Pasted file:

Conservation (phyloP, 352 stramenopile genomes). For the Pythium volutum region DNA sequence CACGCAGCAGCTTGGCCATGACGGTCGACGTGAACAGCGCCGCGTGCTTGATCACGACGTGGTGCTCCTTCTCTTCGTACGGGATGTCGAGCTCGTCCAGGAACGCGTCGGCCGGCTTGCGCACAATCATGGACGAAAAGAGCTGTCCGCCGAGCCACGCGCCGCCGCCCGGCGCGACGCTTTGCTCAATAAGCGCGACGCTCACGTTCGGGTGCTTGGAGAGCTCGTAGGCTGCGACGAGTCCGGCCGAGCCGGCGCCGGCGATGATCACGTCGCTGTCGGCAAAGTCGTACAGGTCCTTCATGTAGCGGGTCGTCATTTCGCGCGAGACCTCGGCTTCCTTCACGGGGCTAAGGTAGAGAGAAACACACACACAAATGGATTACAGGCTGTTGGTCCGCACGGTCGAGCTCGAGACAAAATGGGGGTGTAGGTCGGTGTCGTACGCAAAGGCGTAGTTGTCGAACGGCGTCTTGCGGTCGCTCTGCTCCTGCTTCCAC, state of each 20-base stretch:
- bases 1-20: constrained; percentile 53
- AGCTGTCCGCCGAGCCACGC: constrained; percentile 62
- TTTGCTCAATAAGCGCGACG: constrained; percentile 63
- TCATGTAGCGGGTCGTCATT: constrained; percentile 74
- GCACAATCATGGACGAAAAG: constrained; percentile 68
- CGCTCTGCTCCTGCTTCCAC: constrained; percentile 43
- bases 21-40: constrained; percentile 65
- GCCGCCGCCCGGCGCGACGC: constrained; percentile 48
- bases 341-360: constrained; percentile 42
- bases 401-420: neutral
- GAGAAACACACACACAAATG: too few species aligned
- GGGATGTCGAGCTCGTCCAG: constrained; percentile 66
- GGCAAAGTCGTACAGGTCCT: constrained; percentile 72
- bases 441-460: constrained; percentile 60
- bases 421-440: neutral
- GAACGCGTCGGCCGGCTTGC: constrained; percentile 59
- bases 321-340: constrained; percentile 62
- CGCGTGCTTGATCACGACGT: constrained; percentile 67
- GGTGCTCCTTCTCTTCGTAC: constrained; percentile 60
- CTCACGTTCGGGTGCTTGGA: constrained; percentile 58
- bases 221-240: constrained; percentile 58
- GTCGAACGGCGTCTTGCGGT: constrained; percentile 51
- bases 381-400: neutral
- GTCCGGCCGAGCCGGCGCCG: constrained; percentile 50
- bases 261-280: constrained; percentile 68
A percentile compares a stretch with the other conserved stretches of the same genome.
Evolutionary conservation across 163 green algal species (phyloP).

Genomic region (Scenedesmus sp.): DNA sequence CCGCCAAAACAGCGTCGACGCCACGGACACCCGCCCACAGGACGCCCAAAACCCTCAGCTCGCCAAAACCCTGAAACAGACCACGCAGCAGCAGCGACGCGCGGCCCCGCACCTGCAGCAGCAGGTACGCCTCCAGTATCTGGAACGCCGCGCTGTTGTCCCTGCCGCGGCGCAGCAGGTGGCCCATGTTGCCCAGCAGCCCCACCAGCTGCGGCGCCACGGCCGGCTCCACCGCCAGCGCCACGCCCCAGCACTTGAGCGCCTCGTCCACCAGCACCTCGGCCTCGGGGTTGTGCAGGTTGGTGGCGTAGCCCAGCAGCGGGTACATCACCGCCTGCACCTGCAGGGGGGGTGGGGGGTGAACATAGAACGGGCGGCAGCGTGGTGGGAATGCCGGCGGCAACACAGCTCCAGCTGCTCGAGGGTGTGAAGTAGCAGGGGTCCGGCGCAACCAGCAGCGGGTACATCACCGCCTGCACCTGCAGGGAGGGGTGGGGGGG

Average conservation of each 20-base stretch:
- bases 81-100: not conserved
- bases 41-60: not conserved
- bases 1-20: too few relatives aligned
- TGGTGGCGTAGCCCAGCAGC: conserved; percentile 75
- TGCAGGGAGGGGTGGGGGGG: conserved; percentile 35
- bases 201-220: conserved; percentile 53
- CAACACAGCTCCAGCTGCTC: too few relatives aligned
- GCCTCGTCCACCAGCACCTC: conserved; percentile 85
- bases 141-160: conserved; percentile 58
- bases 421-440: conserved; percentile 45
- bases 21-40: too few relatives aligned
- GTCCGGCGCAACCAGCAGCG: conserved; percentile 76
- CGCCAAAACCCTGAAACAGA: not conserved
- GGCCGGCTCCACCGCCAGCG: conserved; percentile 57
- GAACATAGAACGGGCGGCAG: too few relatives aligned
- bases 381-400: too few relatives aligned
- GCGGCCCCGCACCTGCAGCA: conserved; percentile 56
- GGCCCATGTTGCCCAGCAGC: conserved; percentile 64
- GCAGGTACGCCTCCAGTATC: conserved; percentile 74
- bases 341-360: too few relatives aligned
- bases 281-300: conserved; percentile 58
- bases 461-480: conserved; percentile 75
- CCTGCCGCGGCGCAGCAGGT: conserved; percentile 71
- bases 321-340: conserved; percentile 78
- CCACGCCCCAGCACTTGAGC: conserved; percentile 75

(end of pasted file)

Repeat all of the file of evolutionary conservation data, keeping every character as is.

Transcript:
Conservation (phyloP, 352 stramenopile genomes). For the Pythium volutum region DNA sequence CACGCAGCAGCTTGGCCATGACGGTCGACGTGAACAGCGCCGCGTGCTTGATCACGACGTGGTGCTCCTTCTCTTCGTACGGGATGTCGAGCTCGTCCAGGAACGCGTCGGCCGGCTTGCGCACAATCATGGACGAAAAGAGCTGTCCGCCGAGCCACGCGCCGCCGCCCGGCGCGACGCTTTGCTCAATAAGCGCGACGCTCACGTTCGGGTGCTTGGAGAGCTCGTAGGCTGCGACGAGTCCGGCCGAGCCGGCGCCGGCGATGATCACGTCGCTGTCGGCAAAGTCGTACAGGTCCTTCATGTAGCGGGTCGTCATTTCGCGCGAGACCTCGGCTTCCTTCACGGGGCTAAGGTAGAGAGAAACACACACACAAATGGATTACAGGCTGTTGGTCCGCACGGTCGAGCTCGAGACAAAATGGGGGTGTAGGTCGGTGTCGTACGCAAAGGCGTAGTTGTCGAACGGCGTCTTGCGGTCGCTCTGCTCCTGCTTCCAC, state of each 20-base stretch:
- bases 1-20: constrained; percentile 53
- AGCTGTCCGCCGAGCCACGC: constrained; percentile 62
- TTTGCTCAATAAGCGCGACG: constrained; percentile 63
- TCATGTAGCGGGTCGTCATT: constrained; percentile 74
- GCACAATCATGGACGAAAAG: constrained; percentile 68
- CGCTCTGCTCCTGCTTCCAC: constrained; percentile 43
- bases 21-40: constrained; percentile 65
- GCCGCCGCCCGGCGCGACGC: constrained; percentile 48
- bases 341-360: constrained; percentile 42
- bases 401-420: neutral
- GAGAAACACACACACAAATG: too few species aligned
- GGGATGTCGAGCTCGTCCAG: constrained; percentile 66
- GGCAAAGTCGTACAGGTCCT: constrained; percentile 72
- bases 441-460: constrained; percentile 60
- bases 421-440: neutral
- GAACGCGTCGGCCGGCTTGC: constrained; percentile 59
- bases 321-340: constrained; percentile 62
- CGCGTGCTTGATCACGACGT: constrained; percentile 67
- GGTGCTCCTTCTCTTCGTAC: constrained; percentile 60
- CTCACGTTCGGGTGCTTGGA: constrained; percentile 58
- bases 221-240: constrained; percentile 58
- GTCGAACGGCGTCTTGCGGT: constrained; percentile 51
- bases 381-400: neutral
- GTCCGGCCGAGCCGGCGCCG: constrained; percentile 50
- bases 261-280: constrained; percentile 68
A percentile compares a stretch with the other conserved stretches of the same genome.
Evolutionary conservation across 163 green algal species (phyloP).

Genomic region (Scenedesmus sp.): DNA sequence CCGCCAAAACAGCGTCGACGCCACGGACACCCGCCCACAGGACGCCCAAAACCCTCAGCTCGCCAAAACCCTGAAACAGACCACGCAGCAGCAGCGACGCGCGGCCCCGCACCTGCAGCAGCAGGTACGCCTCCAGTATCTGGAACGCCGCGCTGTTGTCCCTGCCGCGGCGCAGCAGGTGGCCCATGTTGCCCAGCAGCCCCACCAGCTGCGGCGCCACGGCCGGCTCCACCGCCAGCGCCACGCCCCAGCACTTGAGCGCCTCGTCCACCAGCACCTCGGCCTCGGGGTTGTGCAGGTTGGTGGCGTAGCCCAGCAGCGGGTACATCACCGCCTGCACCTGCAGGGGGGGTGGGGGGTGAACATAGAACGGGCGGCAGCGTGGTGGGAATGCCGGCGGCAACACAGCTCCAGCTGCTCGAGGGTGTGAAGTAGCAGGGGTCCGGCGCAACCAGCAGCGGGTACATCACCGCCTGCACCTGCAGGGAGGGGTGGGGGGG

Average conservation of each 20-base stretch:
- bases 81-100: not conserved
- bases 41-60: not conserved
- bases 1-20: too few relatives aligned
- TGGTGGCGTAGCCCAGCAGC: conserved; percentile 75
- TGCAGGGAGGGGTGGGGGGG: conserved; percentile 35
- bases 201-220: conserved; percentile 53
- CAACACAGCTCCAGCTGCTC: too few relatives aligned
- GCCTCGTCCACCAGCACCTC: conserved; percentile 85
- bases 141-160: conserved; percentile 58
- bases 421-440: conserved; percentile 45
- bases 21-40: too few relatives aligned
- GTCCGGCGCAACCAGCAGCG: conserved; percentile 76
- CGCCAAAACCCTGAAACAGA: not conserved
- GGCCGGCTCCACCGCCAGCG: conserved; percentile 57
- GAACATAGAACGGGCGGCAG: too few relatives aligned
- bases 381-400: too few relatives aligned
- GCGGCCCCGCACCTGCAGCA: conserved; percentile 56
- GGCCCATGTTGCCCAGCAGC: conserved; percentile 64
- GCAGGTACGCCTCCAGTATC: conserved; percentile 74
- bases 341-360: too few relatives aligned
- bases 281-300: conserved; percentile 58
- bases 461-480: conserved; percentile 75
- CCTGCCGCGGCGCAGCAGGT: conserved; percentile 71
- bases 321-340: conserved; percentile 78
- CCACGCCCCAGCACTTGAGC: conserved; percentile 75